We also computed error size and variability normally experienced by using the step symmetry values during the baseline walking period on the treadmill. The error size was the mean step symmetry error over the entire baseline period. The variability was the variance of the step symmetry error after subtracting the overall mean during the baseline period (i.e., we assumed the mean at each point was constant). To validate our baseline variance values we also calculated the variance of errors during baseline as we did for the adaptation data using the high-pass filtering method described above. Error variance values were similar with both methods [F(1,44) = 0.9, P = 0.76].

Statistical Analysis

One-way ANOVA was used to compare error size, error variability, learning, transfer, and washout across experimental groups; post hoc analyses were performed with Fisher's least significant difference (LSD) test.

We also performed a stepwise multiple regression to test how transfer (%OGtransfer) was affected by three factors: experimental group (Gadapt), ErrorsOut, and magnitude of initial error (InitialE). InitialE was calculated as the average of the absolute step symmetry values during the first 10 steps. The categorical regressor Gadapt was set to 1 when subjects were trained gradually, 2 when subjects were trained abruptly, and 3 when subjects were trained with variable perturbations. The predicted transfer values were obtained as the linear combination of ErrorsOut, InitialE and Gadapt.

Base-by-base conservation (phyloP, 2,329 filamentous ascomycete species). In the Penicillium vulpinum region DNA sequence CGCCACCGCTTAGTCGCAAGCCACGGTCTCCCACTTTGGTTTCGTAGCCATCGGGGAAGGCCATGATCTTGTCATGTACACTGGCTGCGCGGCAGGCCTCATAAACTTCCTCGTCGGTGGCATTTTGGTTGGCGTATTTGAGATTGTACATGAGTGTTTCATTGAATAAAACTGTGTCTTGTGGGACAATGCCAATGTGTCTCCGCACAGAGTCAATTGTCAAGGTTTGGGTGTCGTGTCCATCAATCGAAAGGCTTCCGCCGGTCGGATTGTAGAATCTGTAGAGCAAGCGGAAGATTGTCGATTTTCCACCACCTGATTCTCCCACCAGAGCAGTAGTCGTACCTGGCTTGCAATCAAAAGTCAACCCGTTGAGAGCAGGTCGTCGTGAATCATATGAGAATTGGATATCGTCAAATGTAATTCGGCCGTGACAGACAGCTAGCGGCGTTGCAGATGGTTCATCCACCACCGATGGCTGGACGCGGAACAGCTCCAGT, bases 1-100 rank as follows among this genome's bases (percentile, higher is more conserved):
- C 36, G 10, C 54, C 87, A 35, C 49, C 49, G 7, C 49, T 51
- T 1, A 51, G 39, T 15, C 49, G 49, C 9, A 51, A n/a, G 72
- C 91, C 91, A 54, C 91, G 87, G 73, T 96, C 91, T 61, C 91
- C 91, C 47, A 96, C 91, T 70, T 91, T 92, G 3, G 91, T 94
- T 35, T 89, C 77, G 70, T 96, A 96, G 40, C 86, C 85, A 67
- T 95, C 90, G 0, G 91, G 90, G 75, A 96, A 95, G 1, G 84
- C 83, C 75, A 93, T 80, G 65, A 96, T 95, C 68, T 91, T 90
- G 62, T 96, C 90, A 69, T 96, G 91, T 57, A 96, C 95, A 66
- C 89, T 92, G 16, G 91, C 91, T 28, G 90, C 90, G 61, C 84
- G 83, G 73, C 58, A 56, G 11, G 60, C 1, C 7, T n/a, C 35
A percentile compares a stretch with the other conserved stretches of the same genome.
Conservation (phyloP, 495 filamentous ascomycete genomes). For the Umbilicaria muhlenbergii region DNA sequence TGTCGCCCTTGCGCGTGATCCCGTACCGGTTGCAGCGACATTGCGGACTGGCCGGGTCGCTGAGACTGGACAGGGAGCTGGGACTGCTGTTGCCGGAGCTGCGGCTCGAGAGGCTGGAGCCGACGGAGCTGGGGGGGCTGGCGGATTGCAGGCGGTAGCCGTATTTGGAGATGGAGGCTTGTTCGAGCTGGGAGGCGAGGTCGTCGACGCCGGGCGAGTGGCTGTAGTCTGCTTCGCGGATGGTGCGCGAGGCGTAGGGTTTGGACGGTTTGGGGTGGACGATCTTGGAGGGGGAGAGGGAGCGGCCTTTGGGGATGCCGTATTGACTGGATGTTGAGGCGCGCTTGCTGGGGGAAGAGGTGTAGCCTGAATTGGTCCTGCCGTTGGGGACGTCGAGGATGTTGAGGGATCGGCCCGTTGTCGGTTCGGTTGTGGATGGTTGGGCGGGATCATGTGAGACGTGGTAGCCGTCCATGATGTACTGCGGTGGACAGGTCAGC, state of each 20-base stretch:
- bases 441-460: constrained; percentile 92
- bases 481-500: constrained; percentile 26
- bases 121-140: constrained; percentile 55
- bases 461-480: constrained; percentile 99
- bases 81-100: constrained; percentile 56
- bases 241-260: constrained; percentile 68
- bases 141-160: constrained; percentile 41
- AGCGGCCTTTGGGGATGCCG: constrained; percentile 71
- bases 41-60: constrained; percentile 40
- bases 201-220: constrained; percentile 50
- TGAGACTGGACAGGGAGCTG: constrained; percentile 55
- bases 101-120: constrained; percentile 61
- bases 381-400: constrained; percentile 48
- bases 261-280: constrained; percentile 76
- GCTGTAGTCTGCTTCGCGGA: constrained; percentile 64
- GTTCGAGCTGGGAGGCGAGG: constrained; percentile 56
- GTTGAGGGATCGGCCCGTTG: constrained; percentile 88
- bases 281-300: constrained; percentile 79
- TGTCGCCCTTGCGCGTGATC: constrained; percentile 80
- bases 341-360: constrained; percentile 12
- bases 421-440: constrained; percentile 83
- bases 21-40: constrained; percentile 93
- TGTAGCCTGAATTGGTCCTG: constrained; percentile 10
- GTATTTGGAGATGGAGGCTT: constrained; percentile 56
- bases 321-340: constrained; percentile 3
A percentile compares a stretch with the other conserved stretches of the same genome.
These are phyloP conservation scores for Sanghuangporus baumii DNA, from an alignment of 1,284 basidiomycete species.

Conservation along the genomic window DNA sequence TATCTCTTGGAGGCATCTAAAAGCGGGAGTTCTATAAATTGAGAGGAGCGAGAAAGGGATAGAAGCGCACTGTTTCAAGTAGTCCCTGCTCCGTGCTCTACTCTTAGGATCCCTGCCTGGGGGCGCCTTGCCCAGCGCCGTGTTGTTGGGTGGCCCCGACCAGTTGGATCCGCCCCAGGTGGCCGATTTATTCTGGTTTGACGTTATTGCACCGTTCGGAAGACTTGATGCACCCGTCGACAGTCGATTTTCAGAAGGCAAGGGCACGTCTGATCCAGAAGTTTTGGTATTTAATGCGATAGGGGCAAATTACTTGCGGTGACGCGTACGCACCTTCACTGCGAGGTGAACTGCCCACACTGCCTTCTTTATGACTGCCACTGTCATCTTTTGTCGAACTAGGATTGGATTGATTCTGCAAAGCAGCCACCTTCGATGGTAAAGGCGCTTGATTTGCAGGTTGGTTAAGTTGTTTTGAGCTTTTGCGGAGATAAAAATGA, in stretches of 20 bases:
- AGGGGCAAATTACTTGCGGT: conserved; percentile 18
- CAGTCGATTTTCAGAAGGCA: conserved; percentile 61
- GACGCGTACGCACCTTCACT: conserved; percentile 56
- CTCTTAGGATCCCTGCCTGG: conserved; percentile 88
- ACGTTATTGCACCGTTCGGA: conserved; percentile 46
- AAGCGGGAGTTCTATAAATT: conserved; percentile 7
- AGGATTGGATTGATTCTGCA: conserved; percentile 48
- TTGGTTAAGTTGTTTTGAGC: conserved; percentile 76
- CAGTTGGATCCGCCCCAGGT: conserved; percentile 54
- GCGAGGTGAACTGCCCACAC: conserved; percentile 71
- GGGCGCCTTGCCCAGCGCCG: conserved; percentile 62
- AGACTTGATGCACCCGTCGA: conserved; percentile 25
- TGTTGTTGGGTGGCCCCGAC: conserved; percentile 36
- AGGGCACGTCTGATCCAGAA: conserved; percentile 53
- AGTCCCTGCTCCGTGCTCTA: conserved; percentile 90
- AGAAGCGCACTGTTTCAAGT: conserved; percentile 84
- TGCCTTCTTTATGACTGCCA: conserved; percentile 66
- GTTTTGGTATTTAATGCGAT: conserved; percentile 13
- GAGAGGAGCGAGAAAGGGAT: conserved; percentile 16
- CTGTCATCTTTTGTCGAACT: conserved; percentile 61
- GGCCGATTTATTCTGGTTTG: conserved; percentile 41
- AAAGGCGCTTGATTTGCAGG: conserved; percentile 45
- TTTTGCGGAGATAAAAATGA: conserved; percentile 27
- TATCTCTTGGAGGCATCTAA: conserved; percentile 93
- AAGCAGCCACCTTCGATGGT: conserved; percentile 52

Stated formally: %OGtransfer=b0+b1ErrorsOut+b2Gadapt+b3InitialE where Gadapt={1ifgradualgroup2ifabruptgroup3ifnoisygroup We used P < 0.05 as a measure of significance for all statistical analyses, which were completed with Statistica (StatSoft, Tulsa, OK) software.

RESULTS

Error Size

We found that adaptation to abrupt perturbations leads to larger mean error size than adaptation to gradual perturbations. Figure 3A shows single-subject examples of step-by-step data during adaptation from the gradual, abrupt, and noisy groups for step symmetry. When subjects were adapted gradually, the error is maintained near zero for the entire adaptation. When subjects were adapted abruptly, we observed a larger initial error that is gradually decreased as subjects learn a new walking pattern. We observed differences in the absolute errors experienced during adaptation across groups [F(3,42) = 26.77, P < 0.001; Fig. 3B]. The mean error size that subjects experienced when adapted to abrupt perturbations was larger than when they were adapted to gradual perturbations (P < 0.001). On the other hand, subjects in the gradual and noisy groups experienced similar mean errors during adaptation (P = 0.64). Figure 3B also shows that mean error size experienced during adaptation is also significantly larger than during baseline walking before adaptation (P < 0.04).

Error Variability